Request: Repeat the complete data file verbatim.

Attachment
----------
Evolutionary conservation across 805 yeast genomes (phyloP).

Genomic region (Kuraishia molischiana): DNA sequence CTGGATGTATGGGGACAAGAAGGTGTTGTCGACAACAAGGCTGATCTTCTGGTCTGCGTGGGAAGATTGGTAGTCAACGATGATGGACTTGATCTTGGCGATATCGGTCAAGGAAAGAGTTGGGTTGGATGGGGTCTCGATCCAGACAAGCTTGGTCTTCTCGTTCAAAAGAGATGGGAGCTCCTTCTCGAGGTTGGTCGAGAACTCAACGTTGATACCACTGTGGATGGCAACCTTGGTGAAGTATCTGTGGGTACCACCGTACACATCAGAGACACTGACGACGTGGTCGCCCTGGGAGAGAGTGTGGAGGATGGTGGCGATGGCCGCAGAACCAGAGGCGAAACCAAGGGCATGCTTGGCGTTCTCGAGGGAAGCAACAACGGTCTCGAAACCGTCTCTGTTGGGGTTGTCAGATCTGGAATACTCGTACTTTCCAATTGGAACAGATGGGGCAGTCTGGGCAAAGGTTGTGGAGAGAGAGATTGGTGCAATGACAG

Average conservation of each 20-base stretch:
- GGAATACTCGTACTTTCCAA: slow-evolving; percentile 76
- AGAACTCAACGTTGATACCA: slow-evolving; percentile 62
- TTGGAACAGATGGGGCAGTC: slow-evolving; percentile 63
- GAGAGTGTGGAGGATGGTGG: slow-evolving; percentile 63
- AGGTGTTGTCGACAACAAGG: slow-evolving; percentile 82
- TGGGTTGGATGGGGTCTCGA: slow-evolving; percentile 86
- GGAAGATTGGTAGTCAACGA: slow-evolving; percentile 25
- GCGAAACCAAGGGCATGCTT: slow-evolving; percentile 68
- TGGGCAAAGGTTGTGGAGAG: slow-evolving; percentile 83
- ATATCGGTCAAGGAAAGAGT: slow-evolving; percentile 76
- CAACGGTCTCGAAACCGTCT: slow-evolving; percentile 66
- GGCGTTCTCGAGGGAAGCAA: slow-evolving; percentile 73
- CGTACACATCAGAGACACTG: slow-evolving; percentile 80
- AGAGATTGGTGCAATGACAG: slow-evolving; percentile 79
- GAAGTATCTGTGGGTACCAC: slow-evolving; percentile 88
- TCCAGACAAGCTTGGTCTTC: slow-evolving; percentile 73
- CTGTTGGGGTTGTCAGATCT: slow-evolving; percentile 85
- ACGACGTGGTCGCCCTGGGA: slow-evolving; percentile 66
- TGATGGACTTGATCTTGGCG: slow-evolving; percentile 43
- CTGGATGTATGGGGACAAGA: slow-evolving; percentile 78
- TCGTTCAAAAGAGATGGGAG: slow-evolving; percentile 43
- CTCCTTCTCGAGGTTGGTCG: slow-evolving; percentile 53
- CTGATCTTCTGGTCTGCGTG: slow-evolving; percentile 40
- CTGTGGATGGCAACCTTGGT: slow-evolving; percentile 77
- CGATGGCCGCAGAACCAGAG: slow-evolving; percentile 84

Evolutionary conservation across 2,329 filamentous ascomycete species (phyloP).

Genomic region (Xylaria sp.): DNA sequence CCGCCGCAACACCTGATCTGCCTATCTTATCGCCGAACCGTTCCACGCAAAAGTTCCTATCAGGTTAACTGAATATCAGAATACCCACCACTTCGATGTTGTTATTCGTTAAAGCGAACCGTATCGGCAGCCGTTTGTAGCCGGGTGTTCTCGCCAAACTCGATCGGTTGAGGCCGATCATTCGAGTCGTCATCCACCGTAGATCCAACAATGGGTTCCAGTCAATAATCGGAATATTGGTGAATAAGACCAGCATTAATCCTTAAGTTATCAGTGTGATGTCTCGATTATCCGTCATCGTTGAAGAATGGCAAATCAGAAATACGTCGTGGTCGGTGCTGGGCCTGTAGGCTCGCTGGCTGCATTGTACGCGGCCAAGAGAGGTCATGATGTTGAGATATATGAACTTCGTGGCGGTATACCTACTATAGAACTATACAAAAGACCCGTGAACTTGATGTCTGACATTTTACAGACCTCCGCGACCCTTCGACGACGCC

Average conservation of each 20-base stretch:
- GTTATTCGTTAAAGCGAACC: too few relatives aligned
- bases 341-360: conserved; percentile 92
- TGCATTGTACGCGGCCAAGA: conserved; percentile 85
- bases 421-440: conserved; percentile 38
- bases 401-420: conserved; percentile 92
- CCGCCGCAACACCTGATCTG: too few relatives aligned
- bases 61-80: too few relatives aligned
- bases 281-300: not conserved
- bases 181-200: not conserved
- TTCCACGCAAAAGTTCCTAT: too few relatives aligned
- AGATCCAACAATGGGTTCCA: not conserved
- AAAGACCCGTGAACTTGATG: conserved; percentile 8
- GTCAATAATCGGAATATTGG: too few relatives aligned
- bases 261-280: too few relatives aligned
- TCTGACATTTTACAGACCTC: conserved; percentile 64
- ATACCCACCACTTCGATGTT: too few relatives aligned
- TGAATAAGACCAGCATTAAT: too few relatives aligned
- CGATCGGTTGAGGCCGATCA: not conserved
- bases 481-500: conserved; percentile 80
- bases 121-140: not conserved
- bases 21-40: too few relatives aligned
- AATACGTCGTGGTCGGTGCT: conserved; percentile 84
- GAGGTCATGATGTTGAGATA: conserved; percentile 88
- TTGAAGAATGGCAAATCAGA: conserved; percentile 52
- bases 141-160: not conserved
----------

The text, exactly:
Evolutionary conservation across 805 yeast genomes (phyloP).

Genomic region (Kuraishia molischiana): DNA sequence CTGGATGTATGGGGACAAGAAGGTGTTGTCGACAACAAGGCTGATCTTCTGGTCTGCGTGGGAAGATTGGTAGTCAACGATGATGGACTTGATCTTGGCGATATCGGTCAAGGAAAGAGTTGGGTTGGATGGGGTCTCGATCCAGACAAGCTTGGTCTTCTCGTTCAAAAGAGATGGGAGCTCCTTCTCGAGGTTGGTCGAGAACTCAACGTTGATACCACTGTGGATGGCAACCTTGGTGAAGTATCTGTGGGTACCACCGTACACATCAGAGACACTGACGACGTGGTCGCCCTGGGAGAGAGTGTGGAGGATGGTGGCGATGGCCGCAGAACCAGAGGCGAAACCAAGGGCATGCTTGGCGTTCTCGAGGGAAGCAACAACGGTCTCGAAACCGTCTCTGTTGGGGTTGTCAGATCTGGAATACTCGTACTTTCCAATTGGAACAGATGGGGCAGTCTGGGCAAAGGTTGTGGAGAGAGAGATTGGTGCAATGACAG

Average conservation of each 20-base stretch:
- GGAATACTCGTACTTTCCAA: slow-evolving; percentile 76
- AGAACTCAACGTTGATACCA: slow-evolving; percentile 62
- TTGGAACAGATGGGGCAGTC: slow-evolving; percentile 63
- GAGAGTGTGGAGGATGGTGG: slow-evolving; percentile 63
- AGGTGTTGTCGACAACAAGG: slow-evolving; percentile 82
- TGGGTTGGATGGGGTCTCGA: slow-evolving; percentile 86
- GGAAGATTGGTAGTCAACGA: slow-evolving; percentile 25
- GCGAAACCAAGGGCATGCTT: slow-evolving; percentile 68
- TGGGCAAAGGTTGTGGAGAG: slow-evolving; percentile 83
- ATATCGGTCAAGGAAAGAGT: slow-evolving; percentile 76
- CAACGGTCTCGAAACCGTCT: slow-evolving; percentile 66
- GGCGTTCTCGAGGGAAGCAA: slow-evolving; percentile 73
- CGTACACATCAGAGACACTG: slow-evolving; percentile 80
- AGAGATTGGTGCAATGACAG: slow-evolving; percentile 79
- GAAGTATCTGTGGGTACCAC: slow-evolving; percentile 88
- TCCAGACAAGCTTGGTCTTC: slow-evolving; percentile 73
- CTGTTGGGGTTGTCAGATCT: slow-evolving; percentile 85
- ACGACGTGGTCGCCCTGGGA: slow-evolving; percentile 66
- TGATGGACTTGATCTTGGCG: slow-evolving; percentile 43
- CTGGATGTATGGGGACAAGA: slow-evolving; percentile 78
- TCGTTCAAAAGAGATGGGAG: slow-evolving; percentile 43
- CTCCTTCTCGAGGTTGGTCG: slow-evolving; percentile 53
- CTGATCTTCTGGTCTGCGTG: slow-evolving; percentile 40
- CTGTGGATGGCAACCTTGGT: slow-evolving; percentile 77
- CGATGGCCGCAGAACCAGAG: slow-evolving; percentile 84

Evolutionary conservation across 2,329 filamentous ascomycete species (phyloP).

Genomic region (Xylaria sp.): DNA sequence CCGCCGCAACACCTGATCTGCCTATCTTATCGCCGAACCGTTCCACGCAAAAGTTCCTATCAGGTTAACTGAATATCAGAATACCCACCACTTCGATGTTGTTATTCGTTAAAGCGAACCGTATCGGCAGCCGTTTGTAGCCGGGTGTTCTCGCCAAACTCGATCGGTTGAGGCCGATCATTCGAGTCGTCATCCACCGTAGATCCAACAATGGGTTCCAGTCAATAATCGGAATATTGGTGAATAAGACCAGCATTAATCCTTAAGTTATCAGTGTGATGTCTCGATTATCCGTCATCGTTGAAGAATGGCAAATCAGAAATACGTCGTGGTCGGTGCTGGGCCTGTAGGCTCGCTGGCTGCATTGTACGCGGCCAAGAGAGGTCATGATGTTGAGATATATGAACTTCGTGGCGGTATACCTACTATAGAACTATACAAAAGACCCGTGAACTTGATGTCTGACATTTTACAGACCTCCGCGACCCTTCGACGACGCC

Average conservation of each 20-base stretch:
- GTTATTCGTTAAAGCGAACC: too few relatives aligned
- bases 341-360: conserved; percentile 92
- TGCATTGTACGCGGCCAAGA: conserved; percentile 85
- bases 421-440: conserved; percentile 38
- bases 401-420: conserved; percentile 92
- CCGCCGCAACACCTGATCTG: too few relatives aligned
- bases 61-80: too few relatives aligned
- bases 281-300: not conserved
- bases 181-200: not conserved
- TTCCACGCAAAAGTTCCTAT: too few relatives aligned
- AGATCCAACAATGGGTTCCA: not conserved
- AAAGACCCGTGAACTTGATG: conserved; percentile 8
- GTCAATAATCGGAATATTGG: too few relatives aligned
- bases 261-280: too few relatives aligned
- TCTGACATTTTACAGACCTC: conserved; percentile 64
- ATACCCACCACTTCGATGTT: too few relatives aligned
- TGAATAAGACCAGCATTAAT: too few relatives aligned
- CGATCGGTTGAGGCCGATCA: not conserved
- bases 481-500: conserved; percentile 80
- bases 121-140: not conserved
- bases 21-40: too few relatives aligned
- AATACGTCGTGGTCGGTGCT: conserved; percentile 84
- GAGGTCATGATGTTGAGATA: conserved; percentile 88
- TTGAAGAATGGCAAATCAGA: conserved; percentile 52
- bases 141-160: not conserved